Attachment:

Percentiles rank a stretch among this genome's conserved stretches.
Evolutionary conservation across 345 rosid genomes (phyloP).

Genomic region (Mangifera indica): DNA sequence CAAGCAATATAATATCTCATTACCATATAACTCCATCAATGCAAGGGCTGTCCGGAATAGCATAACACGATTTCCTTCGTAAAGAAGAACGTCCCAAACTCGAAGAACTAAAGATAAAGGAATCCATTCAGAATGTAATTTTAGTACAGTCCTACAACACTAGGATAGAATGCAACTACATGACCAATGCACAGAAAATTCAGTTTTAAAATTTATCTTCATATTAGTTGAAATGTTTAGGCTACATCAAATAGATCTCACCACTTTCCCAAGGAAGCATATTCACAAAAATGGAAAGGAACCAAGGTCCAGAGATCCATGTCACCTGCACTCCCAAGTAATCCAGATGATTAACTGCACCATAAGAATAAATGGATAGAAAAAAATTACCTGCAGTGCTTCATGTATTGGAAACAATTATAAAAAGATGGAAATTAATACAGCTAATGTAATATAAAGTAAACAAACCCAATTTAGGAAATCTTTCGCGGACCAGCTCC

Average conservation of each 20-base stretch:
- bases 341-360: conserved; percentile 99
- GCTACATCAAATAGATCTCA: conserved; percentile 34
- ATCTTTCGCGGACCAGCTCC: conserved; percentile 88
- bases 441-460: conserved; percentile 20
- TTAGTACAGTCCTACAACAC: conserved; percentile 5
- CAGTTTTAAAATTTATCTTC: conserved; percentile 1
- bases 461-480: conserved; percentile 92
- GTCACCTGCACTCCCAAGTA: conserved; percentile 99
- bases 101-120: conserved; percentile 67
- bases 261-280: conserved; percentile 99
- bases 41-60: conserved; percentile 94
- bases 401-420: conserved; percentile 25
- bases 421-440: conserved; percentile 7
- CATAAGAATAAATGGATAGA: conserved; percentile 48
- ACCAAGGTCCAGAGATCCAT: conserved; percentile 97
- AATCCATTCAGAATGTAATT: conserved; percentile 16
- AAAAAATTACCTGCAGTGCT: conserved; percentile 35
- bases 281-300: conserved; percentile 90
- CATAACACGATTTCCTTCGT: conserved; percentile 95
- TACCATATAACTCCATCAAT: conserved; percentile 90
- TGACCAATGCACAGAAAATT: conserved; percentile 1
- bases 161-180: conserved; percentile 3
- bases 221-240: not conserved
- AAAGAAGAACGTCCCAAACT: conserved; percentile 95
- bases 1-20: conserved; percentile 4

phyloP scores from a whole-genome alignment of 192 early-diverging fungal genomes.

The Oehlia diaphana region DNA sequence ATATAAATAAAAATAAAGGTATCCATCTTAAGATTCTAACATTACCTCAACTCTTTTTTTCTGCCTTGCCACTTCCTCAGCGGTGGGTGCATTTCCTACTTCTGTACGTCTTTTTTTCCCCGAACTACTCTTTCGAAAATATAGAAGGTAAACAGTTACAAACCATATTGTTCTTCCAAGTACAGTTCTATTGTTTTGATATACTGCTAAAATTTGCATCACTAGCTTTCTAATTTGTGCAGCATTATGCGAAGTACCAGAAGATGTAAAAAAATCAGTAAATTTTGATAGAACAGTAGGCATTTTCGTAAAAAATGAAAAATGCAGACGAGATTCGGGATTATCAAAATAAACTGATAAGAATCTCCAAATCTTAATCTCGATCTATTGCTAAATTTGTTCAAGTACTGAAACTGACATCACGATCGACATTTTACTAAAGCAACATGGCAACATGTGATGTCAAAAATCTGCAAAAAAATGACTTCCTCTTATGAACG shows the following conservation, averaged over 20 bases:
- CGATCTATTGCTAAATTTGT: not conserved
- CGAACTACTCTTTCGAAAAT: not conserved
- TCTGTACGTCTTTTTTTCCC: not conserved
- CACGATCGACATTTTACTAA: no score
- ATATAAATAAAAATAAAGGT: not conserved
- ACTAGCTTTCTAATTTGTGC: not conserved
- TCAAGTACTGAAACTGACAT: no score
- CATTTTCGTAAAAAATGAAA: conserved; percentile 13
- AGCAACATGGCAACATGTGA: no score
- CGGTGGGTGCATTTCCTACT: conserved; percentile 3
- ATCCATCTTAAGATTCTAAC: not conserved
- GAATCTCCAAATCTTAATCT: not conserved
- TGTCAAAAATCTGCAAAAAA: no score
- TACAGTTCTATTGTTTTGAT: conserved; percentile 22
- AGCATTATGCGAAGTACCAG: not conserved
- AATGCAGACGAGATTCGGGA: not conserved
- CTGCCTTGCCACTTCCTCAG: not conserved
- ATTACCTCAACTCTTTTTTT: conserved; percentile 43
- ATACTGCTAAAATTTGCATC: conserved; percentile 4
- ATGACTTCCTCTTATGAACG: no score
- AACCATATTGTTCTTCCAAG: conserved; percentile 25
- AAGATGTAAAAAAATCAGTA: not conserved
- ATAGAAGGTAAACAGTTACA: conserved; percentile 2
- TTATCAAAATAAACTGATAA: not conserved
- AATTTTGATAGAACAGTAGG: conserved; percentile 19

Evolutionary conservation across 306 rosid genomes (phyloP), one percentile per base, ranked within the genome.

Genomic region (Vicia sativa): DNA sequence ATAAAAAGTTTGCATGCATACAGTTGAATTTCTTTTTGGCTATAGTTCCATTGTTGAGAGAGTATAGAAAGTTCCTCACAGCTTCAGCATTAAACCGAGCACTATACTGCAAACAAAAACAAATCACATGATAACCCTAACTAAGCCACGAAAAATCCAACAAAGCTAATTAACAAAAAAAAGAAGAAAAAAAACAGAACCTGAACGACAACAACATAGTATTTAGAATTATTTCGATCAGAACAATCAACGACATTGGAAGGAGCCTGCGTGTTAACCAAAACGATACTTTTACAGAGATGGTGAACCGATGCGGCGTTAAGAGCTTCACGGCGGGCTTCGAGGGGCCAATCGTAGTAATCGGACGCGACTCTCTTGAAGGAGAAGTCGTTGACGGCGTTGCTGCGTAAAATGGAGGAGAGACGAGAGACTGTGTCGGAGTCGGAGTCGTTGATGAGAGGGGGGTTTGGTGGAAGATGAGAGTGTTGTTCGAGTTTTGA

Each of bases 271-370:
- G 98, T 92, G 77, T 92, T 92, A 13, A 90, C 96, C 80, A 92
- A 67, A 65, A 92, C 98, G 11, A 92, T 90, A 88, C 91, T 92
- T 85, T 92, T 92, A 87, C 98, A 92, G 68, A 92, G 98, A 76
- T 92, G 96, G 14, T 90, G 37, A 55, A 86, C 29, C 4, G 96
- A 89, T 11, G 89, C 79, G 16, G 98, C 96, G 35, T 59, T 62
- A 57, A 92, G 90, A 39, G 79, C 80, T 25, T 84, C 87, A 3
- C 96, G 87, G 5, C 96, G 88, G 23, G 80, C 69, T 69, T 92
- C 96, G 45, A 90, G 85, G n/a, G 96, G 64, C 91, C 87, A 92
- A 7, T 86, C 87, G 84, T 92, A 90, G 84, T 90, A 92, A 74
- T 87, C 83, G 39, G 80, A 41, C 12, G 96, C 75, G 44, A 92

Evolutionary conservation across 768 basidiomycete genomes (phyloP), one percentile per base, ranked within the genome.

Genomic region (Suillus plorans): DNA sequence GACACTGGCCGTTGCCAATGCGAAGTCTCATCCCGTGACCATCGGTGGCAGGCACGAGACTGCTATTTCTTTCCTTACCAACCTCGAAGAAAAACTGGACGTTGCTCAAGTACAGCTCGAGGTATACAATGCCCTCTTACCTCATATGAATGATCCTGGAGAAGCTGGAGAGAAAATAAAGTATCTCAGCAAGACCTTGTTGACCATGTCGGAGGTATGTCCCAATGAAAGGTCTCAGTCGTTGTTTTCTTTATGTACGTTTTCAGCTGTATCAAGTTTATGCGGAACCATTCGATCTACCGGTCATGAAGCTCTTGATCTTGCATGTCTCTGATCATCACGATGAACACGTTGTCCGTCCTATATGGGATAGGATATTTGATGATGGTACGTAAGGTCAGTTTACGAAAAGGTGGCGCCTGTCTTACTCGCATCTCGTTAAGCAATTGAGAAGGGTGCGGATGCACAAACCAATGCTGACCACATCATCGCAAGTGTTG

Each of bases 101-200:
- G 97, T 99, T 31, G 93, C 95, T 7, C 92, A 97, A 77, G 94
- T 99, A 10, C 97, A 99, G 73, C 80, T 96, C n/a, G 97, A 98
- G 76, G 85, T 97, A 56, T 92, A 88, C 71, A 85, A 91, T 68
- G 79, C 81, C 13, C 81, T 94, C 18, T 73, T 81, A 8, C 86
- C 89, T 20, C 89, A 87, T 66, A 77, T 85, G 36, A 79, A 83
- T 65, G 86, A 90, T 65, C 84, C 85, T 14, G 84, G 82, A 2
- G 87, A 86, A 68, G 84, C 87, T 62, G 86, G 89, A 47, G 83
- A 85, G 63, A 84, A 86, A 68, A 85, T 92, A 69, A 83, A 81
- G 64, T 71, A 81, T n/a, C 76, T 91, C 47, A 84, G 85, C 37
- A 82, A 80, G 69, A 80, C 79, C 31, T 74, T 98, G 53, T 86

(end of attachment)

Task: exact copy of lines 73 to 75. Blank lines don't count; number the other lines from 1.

- G 97, T 99, T 31, G 93, C 95, T 7, C 92, A 97, A 77, G 94
- T 99, A 10, C 97, A 99, G 73, C 80, T 96, C n/a, G 97, A 98
- G 76, G 85, T 97, A 56, T 92, A 88, C 71, A 85, A 91, T 68